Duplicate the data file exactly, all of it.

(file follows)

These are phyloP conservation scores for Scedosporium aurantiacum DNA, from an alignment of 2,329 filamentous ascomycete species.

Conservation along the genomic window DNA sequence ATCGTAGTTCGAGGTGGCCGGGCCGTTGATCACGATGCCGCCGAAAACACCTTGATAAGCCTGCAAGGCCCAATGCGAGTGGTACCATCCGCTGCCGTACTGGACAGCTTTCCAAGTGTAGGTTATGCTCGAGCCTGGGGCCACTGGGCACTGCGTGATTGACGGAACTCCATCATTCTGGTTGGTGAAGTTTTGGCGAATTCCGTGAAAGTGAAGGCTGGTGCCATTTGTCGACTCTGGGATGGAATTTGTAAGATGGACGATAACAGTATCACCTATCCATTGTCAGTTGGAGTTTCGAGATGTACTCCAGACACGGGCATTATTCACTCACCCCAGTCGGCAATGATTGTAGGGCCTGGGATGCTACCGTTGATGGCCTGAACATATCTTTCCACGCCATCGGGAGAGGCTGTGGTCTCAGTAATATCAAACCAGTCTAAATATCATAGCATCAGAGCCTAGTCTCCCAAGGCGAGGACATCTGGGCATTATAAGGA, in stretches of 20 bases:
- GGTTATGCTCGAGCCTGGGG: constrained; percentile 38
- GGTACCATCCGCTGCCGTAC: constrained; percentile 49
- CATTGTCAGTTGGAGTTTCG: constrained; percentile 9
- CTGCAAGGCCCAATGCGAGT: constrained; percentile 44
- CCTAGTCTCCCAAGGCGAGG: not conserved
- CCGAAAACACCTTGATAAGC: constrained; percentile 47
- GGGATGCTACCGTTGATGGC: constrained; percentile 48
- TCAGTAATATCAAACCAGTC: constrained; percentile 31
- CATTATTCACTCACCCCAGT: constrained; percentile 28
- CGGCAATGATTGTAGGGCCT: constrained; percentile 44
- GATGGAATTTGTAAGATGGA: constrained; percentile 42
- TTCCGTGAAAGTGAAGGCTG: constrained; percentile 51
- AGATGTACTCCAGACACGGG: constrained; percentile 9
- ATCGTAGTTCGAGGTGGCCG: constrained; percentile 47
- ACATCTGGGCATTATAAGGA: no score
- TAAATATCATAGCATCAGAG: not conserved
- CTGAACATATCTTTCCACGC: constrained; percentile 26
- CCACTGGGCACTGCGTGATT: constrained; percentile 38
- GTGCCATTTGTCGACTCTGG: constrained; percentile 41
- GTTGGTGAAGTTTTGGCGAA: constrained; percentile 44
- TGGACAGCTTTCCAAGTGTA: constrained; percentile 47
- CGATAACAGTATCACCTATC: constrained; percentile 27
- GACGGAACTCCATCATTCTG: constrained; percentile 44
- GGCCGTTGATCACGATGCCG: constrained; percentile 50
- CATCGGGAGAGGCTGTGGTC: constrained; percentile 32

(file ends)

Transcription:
These are phyloP conservation scores for Scedosporium aurantiacum DNA, from an alignment of 2,329 filamentous ascomycete species.

Conservation along the genomic window DNA sequence ATCGTAGTTCGAGGTGGCCGGGCCGTTGATCACGATGCCGCCGAAAACACCTTGATAAGCCTGCAAGGCCCAATGCGAGTGGTACCATCCGCTGCCGTACTGGACAGCTTTCCAAGTGTAGGTTATGCTCGAGCCTGGGGCCACTGGGCACTGCGTGATTGACGGAACTCCATCATTCTGGTTGGTGAAGTTTTGGCGAATTCCGTGAAAGTGAAGGCTGGTGCCATTTGTCGACTCTGGGATGGAATTTGTAAGATGGACGATAACAGTATCACCTATCCATTGTCAGTTGGAGTTTCGAGATGTACTCCAGACACGGGCATTATTCACTCACCCCAGTCGGCAATGATTGTAGGGCCTGGGATGCTACCGTTGATGGCCTGAACATATCTTTCCACGCCATCGGGAGAGGCTGTGGTCTCAGTAATATCAAACCAGTCTAAATATCATAGCATCAGAGCCTAGTCTCCCAAGGCGAGGACATCTGGGCATTATAAGGA, in stretches of 20 bases:
- GGTTATGCTCGAGCCTGGGG: constrained; percentile 38
- GGTACCATCCGCTGCCGTAC: constrained; percentile 49
- CATTGTCAGTTGGAGTTTCG: constrained; percentile 9
- CTGCAAGGCCCAATGCGAGT: constrained; percentile 44
- CCTAGTCTCCCAAGGCGAGG: not conserved
- CCGAAAACACCTTGATAAGC: constrained; percentile 47
- GGGATGCTACCGTTGATGGC: constrained; percentile 48
- TCAGTAATATCAAACCAGTC: constrained; percentile 31
- CATTATTCACTCACCCCAGT: constrained; percentile 28
- CGGCAATGATTGTAGGGCCT: constrained; percentile 44
- GATGGAATTTGTAAGATGGA: constrained; percentile 42
- TTCCGTGAAAGTGAAGGCTG: constrained; percentile 51
- AGATGTACTCCAGACACGGG: constrained; percentile 9
- ATCGTAGTTCGAGGTGGCCG: constrained; percentile 47
- ACATCTGGGCATTATAAGGA: no score
- TAAATATCATAGCATCAGAG: not conserved
- CTGAACATATCTTTCCACGC: constrained; percentile 26
- CCACTGGGCACTGCGTGATT: constrained; percentile 38
- GTGCCATTTGTCGACTCTGG: constrained; percentile 41
- GTTGGTGAAGTTTTGGCGAA: constrained; percentile 44
- TGGACAGCTTTCCAAGTGTA: constrained; percentile 47
- CGATAACAGTATCACCTATC: constrained; percentile 27
- GACGGAACTCCATCATTCTG: constrained; percentile 44
- GGCCGTTGATCACGATGCCG: constrained; percentile 50
- CATCGGGAGAGGCTGTGGTC: constrained; percentile 32